Within each adventure path are adventures, and within each adventures are scenarios. The scenario cards tell you which locations are within that scenario. You set the location cards out and fill them with monsters, spells, loot, henchmen, and villains. (Each location card tells you how many of each type of card go into it and the cards are chosen at random).
From there you place your hero in a location and begin drawing cards from the locations each turn. This brings me to the overall point of each scenario.
The overall structure of the game thus far is to find and kill the main villain or boss, who is also accompanied by his henchmen. The problem is, if there are open locations on the table when you find the villain, he can escape. So you have to close locations as you explore them in order to corner the villain for the final battle. This becomes stressful because of the blessings pile, which consists of thirty blessings cards, which characters must flip over each turn. This pile acts as a timer. When all thirty have been flipped the adventure is a failure. It doesn't mean you're dead, it just means you have to start that adventure over.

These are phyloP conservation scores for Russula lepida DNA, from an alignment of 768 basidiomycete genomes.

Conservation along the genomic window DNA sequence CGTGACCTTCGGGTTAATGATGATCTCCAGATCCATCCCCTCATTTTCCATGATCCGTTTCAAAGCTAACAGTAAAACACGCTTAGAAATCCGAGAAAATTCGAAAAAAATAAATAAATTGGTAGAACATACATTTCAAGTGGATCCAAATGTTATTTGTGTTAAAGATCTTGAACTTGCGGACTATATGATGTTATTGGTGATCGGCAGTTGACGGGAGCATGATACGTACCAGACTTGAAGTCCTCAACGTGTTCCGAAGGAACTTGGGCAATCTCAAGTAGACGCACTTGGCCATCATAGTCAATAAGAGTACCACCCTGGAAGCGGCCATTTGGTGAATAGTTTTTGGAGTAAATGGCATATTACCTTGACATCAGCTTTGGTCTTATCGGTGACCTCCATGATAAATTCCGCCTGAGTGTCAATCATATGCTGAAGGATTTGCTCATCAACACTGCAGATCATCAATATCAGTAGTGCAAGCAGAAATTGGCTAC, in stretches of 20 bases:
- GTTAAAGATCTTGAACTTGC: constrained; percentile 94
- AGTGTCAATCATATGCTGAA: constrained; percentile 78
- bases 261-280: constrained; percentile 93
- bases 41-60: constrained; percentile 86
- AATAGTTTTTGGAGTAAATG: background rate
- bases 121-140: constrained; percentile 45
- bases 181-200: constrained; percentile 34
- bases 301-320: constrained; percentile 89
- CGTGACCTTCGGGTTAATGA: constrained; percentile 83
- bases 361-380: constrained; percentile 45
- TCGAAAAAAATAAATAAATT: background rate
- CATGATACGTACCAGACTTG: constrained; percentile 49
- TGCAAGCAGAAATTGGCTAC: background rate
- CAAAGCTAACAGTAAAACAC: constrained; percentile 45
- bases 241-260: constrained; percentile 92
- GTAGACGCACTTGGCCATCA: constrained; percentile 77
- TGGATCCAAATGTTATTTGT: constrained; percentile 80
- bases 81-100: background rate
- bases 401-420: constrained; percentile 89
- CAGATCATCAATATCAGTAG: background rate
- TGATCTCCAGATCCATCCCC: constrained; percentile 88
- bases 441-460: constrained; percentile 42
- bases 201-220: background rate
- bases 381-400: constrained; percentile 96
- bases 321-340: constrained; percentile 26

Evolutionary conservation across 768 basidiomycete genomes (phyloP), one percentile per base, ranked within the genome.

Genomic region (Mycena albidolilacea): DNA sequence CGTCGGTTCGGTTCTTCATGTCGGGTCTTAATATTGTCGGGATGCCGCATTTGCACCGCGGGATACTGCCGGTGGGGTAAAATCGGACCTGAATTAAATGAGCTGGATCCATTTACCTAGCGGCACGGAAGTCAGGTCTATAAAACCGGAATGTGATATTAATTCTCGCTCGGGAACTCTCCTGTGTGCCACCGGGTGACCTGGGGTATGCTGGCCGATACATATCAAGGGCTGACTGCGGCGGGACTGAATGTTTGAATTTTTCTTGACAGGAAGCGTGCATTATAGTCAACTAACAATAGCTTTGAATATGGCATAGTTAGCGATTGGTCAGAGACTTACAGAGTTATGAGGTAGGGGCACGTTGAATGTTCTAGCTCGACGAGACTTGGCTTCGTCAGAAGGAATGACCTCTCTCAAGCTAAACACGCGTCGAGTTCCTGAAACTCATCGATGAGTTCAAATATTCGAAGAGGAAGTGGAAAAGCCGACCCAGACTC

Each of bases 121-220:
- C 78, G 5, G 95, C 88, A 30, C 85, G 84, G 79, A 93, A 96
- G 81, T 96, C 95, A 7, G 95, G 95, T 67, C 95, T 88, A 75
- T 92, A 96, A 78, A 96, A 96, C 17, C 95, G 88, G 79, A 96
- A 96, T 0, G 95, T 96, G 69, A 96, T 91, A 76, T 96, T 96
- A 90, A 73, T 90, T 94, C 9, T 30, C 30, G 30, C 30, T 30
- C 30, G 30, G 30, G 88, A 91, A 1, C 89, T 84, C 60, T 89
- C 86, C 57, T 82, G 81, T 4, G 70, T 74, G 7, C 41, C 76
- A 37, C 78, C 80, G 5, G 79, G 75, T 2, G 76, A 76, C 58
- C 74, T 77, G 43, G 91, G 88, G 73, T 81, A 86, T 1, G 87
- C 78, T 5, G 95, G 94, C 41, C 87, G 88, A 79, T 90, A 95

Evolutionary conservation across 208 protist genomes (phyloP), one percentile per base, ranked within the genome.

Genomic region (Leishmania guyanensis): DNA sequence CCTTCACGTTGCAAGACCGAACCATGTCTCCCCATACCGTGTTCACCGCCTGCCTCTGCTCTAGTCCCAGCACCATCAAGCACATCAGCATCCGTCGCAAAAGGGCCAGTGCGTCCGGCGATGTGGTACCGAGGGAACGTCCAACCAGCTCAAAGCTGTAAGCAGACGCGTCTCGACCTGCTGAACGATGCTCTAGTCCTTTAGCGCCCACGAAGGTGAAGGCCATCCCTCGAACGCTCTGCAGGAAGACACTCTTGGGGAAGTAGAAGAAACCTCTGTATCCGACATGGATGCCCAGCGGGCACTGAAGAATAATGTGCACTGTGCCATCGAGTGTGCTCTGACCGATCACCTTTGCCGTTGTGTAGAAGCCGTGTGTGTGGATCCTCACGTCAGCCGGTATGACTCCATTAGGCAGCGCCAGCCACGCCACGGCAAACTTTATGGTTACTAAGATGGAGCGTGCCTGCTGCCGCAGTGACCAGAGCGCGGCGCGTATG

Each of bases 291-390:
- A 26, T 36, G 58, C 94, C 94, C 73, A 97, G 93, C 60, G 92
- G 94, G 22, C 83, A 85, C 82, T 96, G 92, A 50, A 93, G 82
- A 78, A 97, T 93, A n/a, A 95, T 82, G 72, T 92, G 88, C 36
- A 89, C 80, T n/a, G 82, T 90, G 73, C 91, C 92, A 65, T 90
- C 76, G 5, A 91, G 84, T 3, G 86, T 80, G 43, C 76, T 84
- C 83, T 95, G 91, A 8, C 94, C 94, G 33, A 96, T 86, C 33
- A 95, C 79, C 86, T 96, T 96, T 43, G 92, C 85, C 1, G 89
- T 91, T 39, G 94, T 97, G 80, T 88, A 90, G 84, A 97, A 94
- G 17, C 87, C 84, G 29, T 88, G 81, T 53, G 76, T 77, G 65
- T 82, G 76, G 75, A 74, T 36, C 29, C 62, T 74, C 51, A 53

This forces strategy because you will sometimes want to close areas sooner rather than later, however, this also means you could be missing out on good cards within a location because when a location is closed you can no longer access its cards. This is a difficult choice considering the fact that, at the end of a scenario, characters have the option of keeping some of the cards they recovered, thus improving their hero.